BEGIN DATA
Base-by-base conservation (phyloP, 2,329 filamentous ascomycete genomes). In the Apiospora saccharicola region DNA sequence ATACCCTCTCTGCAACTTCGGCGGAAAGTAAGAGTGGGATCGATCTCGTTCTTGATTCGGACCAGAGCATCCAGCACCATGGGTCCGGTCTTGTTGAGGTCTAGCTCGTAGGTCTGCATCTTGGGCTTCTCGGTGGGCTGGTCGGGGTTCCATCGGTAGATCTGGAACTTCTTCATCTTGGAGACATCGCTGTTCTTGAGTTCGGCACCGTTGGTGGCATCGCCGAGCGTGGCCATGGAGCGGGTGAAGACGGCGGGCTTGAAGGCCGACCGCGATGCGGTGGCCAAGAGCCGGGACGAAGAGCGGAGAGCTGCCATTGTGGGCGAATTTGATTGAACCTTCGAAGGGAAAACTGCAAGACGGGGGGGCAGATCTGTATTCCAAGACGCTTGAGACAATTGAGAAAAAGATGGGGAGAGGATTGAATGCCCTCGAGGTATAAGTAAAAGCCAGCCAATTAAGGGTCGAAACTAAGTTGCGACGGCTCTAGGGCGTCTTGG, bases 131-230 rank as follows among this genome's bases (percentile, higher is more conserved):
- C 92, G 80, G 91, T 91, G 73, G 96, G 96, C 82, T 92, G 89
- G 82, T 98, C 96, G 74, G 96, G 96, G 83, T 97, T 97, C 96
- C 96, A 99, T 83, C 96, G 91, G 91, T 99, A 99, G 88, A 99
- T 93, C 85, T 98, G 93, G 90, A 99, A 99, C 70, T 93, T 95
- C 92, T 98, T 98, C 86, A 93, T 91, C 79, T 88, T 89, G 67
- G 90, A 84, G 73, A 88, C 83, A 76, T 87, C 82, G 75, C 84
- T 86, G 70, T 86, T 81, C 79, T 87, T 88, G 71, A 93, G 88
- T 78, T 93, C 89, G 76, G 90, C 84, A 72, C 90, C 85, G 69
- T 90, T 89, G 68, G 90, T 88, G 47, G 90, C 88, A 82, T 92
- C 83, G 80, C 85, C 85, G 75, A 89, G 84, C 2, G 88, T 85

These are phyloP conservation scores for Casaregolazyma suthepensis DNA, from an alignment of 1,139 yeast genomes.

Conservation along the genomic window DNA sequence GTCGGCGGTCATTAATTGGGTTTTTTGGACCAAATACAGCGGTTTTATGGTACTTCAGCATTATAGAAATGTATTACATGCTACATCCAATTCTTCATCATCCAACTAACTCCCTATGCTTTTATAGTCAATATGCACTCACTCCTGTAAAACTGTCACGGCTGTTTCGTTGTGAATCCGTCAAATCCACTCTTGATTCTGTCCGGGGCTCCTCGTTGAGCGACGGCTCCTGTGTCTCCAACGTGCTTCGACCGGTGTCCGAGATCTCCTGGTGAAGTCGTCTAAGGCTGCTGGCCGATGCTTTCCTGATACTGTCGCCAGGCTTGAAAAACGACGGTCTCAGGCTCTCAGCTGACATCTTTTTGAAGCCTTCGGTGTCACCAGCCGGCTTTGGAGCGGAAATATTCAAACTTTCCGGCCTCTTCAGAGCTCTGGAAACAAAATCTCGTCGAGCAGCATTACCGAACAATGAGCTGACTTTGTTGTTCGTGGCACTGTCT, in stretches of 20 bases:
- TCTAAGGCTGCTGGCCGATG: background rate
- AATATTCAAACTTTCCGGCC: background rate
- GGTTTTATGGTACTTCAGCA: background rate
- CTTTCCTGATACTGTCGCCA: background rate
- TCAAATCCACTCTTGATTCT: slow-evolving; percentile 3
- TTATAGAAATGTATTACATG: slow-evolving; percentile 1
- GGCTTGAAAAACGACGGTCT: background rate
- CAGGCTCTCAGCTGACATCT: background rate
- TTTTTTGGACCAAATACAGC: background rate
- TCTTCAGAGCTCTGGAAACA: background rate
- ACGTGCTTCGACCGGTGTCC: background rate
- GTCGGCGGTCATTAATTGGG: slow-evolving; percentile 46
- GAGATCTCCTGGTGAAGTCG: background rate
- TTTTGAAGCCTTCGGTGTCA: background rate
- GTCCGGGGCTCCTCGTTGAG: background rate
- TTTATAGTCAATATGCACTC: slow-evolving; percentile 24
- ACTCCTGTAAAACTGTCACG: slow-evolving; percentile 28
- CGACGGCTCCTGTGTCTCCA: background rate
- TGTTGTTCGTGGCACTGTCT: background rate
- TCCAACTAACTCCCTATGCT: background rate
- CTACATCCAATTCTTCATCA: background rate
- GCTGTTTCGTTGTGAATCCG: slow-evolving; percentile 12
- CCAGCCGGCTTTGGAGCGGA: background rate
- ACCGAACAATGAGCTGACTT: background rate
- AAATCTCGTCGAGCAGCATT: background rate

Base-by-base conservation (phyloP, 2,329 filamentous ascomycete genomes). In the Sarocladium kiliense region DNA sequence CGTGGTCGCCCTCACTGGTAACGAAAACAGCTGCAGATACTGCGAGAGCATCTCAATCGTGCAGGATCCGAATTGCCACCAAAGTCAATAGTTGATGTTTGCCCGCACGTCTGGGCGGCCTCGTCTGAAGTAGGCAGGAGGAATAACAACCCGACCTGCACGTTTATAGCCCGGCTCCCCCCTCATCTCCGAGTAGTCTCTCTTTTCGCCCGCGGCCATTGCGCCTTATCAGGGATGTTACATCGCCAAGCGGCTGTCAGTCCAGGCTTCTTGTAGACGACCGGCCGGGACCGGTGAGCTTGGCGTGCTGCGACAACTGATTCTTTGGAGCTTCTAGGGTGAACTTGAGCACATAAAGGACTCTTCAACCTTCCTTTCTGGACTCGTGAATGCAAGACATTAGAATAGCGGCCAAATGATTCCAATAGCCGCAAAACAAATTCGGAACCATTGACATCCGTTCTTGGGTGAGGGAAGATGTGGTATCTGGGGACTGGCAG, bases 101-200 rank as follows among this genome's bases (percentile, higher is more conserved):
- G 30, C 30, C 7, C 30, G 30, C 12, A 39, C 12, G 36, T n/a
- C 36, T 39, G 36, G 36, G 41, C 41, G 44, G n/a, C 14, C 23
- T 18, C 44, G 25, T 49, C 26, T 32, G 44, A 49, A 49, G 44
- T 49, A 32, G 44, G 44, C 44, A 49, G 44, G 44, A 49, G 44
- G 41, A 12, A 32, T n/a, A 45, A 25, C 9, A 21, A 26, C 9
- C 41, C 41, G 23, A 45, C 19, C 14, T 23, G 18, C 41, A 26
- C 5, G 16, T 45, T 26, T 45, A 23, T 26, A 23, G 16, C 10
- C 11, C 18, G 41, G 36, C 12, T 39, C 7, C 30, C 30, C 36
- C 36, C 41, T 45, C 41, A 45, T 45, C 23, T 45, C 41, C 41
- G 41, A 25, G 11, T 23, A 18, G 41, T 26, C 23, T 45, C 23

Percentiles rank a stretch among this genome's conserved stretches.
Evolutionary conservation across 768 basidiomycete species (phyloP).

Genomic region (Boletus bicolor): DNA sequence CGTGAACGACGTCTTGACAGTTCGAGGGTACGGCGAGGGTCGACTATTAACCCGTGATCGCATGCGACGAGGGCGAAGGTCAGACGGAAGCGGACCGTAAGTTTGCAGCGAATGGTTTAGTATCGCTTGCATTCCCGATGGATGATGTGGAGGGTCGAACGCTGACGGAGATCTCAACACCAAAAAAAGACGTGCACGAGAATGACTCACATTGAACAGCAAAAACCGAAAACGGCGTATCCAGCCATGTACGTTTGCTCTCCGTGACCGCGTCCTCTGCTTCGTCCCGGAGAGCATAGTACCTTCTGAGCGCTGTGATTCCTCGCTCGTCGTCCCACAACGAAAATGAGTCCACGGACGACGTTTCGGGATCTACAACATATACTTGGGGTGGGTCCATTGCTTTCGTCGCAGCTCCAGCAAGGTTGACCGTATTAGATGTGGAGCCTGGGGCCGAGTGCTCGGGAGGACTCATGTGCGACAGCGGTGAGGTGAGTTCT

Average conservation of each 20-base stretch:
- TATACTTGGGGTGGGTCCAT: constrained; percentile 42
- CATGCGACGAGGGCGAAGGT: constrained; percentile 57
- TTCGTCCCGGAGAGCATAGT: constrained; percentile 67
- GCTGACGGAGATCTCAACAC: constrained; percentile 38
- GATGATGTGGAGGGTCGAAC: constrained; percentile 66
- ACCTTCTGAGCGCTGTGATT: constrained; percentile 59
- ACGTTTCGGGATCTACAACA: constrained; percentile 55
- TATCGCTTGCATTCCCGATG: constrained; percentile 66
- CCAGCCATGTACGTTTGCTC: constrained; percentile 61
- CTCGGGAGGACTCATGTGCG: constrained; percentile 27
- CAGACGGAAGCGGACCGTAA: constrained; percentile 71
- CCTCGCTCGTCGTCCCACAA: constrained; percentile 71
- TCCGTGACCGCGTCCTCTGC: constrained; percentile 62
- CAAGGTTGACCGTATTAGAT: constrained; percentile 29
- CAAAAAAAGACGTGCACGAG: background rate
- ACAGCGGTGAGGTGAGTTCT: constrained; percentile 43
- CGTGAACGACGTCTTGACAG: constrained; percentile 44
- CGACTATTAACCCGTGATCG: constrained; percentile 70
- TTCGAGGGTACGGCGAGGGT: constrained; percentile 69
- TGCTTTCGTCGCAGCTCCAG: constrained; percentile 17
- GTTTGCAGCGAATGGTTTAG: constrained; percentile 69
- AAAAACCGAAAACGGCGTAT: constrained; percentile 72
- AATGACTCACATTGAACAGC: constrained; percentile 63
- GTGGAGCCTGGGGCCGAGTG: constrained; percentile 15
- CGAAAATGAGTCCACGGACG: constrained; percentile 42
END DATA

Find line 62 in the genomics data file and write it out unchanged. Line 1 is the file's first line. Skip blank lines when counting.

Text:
- CCAGCCATGTACGTTTGCTC: constrained; percentile 61